October 09, 1950
Telegram from Kim Il Sung to Stalin (via Shtykov)
Kim Il Sung requests that Koreans living in the Soviet Union be trained there for service in the Korean Army, explaining that the strong presence of the American military in Korea will not allow for on-site training. Shytkov attached his support of Kim’s request in this telegram to Stalin.
November 21, 1950
On the Operational Status of the People's Army of Korea on 14 November 1950
Report on amount of armies, infantry divisions, infantry brigades, tank divisions, marine brigades, infantry regiments, tank regiments, and army officers in Manchuria and North Korea, and the amount left behind enemy lines.
September 26, 1951
Telegram from Filippov [Stalin] to Mao Zedong via Krasovsky
Telegram from Stalin to Mao stating that because of the conditions of production and transportation, it is almost impossible to ensure additional supplies (in the amount of the proposed one-fifth of the value of all applications from the September 8 telegram), and at the same time supply six infantry divisions with arms and equipment by the end of the year. Stalin states that they can take Mao's additional order on the delivery of military equipment in 1951, equal to one-fifth of the total cost of China's application, only on the condition that the supply of weapons and equipment for the six divisions are postponed for six months.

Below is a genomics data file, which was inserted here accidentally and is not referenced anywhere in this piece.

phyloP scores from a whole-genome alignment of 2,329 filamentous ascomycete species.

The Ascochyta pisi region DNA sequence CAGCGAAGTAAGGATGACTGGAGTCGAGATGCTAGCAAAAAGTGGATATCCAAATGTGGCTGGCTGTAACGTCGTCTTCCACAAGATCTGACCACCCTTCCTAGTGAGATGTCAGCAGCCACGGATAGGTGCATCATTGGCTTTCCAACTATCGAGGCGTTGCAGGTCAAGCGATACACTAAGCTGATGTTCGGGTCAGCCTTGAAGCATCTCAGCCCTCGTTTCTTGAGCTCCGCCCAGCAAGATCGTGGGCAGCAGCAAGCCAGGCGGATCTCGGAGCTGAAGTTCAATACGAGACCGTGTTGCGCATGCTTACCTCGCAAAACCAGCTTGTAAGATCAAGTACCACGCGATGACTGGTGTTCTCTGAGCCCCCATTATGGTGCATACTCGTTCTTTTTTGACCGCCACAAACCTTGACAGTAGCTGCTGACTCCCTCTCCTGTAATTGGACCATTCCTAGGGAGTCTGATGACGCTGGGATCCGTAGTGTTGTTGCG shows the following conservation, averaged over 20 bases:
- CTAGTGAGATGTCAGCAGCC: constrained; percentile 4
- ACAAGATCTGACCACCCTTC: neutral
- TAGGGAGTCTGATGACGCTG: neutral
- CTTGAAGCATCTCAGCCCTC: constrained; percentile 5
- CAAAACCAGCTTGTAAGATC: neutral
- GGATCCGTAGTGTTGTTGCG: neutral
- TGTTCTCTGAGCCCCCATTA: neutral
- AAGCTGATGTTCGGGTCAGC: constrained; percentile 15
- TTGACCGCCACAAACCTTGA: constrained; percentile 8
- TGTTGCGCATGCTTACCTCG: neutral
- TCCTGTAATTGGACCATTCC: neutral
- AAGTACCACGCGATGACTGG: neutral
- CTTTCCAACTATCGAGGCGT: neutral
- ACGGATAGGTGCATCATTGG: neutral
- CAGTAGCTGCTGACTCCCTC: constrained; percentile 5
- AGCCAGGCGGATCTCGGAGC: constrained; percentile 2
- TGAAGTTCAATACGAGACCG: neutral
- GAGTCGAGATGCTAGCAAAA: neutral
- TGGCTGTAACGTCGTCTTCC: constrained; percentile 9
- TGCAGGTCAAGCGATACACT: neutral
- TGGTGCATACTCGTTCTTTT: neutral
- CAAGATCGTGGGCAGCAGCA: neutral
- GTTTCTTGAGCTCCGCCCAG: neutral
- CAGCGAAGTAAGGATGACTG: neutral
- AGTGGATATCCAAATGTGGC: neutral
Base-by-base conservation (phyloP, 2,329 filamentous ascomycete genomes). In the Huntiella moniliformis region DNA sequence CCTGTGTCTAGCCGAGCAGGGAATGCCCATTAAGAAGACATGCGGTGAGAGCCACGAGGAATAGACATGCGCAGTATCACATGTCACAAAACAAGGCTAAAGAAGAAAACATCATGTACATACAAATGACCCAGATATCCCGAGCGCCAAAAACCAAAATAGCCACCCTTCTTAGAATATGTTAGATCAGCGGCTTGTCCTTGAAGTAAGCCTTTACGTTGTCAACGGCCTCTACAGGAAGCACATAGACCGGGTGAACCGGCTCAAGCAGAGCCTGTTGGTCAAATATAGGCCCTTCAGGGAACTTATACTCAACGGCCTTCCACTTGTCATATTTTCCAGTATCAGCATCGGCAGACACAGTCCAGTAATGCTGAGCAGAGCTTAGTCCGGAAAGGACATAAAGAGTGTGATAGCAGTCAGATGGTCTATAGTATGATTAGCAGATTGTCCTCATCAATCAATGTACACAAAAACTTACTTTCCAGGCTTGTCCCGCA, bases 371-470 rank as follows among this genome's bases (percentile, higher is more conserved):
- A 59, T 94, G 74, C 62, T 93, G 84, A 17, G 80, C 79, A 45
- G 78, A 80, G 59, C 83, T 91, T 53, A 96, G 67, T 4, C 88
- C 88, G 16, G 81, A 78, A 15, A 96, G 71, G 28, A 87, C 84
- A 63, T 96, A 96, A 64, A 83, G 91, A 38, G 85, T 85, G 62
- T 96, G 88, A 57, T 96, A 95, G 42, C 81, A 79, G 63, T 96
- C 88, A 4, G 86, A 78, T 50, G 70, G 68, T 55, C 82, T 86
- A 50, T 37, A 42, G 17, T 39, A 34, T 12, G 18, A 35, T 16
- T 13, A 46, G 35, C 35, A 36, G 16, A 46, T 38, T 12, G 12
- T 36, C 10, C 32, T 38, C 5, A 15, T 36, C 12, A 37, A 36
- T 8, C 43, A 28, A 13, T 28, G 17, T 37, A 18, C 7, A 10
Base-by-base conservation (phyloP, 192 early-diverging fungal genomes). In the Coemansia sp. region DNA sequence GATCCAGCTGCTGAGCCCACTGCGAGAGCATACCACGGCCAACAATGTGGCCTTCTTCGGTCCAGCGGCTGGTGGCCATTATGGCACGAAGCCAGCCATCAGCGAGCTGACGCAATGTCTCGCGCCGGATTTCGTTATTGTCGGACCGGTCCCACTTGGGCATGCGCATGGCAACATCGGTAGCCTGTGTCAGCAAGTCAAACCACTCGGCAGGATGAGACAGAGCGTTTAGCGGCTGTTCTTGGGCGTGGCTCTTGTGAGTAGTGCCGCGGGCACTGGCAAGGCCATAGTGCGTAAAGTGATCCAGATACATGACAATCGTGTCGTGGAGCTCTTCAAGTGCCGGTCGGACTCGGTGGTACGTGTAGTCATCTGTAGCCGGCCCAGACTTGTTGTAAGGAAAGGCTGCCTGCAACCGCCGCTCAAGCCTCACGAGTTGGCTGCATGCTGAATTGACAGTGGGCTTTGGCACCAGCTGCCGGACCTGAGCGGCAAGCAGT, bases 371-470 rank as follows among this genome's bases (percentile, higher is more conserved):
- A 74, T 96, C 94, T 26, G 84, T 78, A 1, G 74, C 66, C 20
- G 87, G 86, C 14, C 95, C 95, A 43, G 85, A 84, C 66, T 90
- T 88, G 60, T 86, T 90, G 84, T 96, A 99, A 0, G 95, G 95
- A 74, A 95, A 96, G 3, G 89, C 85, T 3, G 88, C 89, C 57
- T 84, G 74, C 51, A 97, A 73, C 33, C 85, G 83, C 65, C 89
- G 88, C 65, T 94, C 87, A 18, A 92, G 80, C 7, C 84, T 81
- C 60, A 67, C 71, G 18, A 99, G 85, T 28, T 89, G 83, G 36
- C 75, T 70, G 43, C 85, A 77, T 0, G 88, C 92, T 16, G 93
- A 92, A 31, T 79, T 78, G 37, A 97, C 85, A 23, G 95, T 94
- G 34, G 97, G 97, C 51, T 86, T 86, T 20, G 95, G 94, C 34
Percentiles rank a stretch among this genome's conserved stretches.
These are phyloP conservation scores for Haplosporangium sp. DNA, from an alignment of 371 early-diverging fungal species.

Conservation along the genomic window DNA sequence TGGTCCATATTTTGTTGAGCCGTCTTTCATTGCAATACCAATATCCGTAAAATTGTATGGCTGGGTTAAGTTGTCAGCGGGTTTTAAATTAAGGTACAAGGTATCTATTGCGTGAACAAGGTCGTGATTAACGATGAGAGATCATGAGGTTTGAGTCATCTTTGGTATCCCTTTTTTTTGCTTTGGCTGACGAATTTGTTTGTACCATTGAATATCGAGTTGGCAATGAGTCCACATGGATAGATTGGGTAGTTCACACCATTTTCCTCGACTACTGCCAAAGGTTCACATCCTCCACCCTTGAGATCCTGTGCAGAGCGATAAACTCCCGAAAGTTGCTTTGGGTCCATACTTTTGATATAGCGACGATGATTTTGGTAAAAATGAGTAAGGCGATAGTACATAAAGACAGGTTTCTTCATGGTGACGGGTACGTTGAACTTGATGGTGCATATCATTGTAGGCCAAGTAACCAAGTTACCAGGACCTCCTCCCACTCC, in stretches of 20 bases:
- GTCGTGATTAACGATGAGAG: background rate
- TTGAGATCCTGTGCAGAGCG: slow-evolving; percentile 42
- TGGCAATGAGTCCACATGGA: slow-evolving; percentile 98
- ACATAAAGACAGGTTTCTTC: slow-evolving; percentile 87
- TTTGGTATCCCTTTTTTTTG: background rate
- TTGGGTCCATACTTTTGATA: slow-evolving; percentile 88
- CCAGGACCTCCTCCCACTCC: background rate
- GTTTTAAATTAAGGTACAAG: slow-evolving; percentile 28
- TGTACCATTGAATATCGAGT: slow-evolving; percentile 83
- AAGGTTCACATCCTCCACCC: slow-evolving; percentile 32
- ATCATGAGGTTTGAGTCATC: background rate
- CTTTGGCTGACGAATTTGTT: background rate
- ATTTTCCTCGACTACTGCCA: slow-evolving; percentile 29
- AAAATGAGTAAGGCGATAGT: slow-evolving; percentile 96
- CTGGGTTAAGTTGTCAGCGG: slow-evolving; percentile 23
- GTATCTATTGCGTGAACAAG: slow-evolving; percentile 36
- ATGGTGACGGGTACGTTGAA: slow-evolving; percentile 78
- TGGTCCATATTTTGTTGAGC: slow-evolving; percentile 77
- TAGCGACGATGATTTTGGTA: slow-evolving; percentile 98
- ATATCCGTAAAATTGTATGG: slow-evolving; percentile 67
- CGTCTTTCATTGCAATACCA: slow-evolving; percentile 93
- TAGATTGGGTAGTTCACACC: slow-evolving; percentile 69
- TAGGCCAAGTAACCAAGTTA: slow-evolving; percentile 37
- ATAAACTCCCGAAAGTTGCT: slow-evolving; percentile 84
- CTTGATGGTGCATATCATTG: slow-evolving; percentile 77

January 03, 1953
Ciphered Telegram from Razuvaev to Sokolovsky, Transmitting a Letter from Kim Il Sung to Filippov [Stalin]
Kim Il Sung explains the various reasons for the difficulty in communication. Along with the letter there is a list of communications equipment that the Korean People's Army particularly needs in order to function fully.
May 12, 1960
Top Secret Bulgarian Politburo Resolution on Arms Delivery to Africa and Asia
This document includes a memorandum from the Chairman of the State Planning Commission who recommends exporting excess military production to countries in Africa and Asia. In an attached table the production capacities of the Bulgarian military-industrial complex are shown.
June 28, 1967
The Visit of the Czechoslovak President's Special Envoy, V. Koucki, to the UAR
The document summarizes Czechoslovak Politburo Secretary Vladimir Koucki's conversations with UAR President Gamal A. Nasser, Vice President Zakaria Muhi al-Din,and Arab Socialist Union (ASU) Secretary Ali Sabri during his visit to the UAR. The conversations concerned the Arab-Israeli War of 1967 and the UAR's military and economic situation. Koucki draws three conclusions about the UAR's position, mentioning pressure from internal and external reactionary forces and the lagging national economy. The appendix contains a report on military issues raised during a conversation between the commander of the UAR armed forces, General Muhammad Fawzi, and General Miroslav Smoldash of the Czech delegation. Koucki attributes Egypt's defeat in the war to technical and tactical weaknesses of the military leadership. He recommends that Czech cooperation with the UAR include economic support, military training, and delivery of military equipment.
November 03, 1973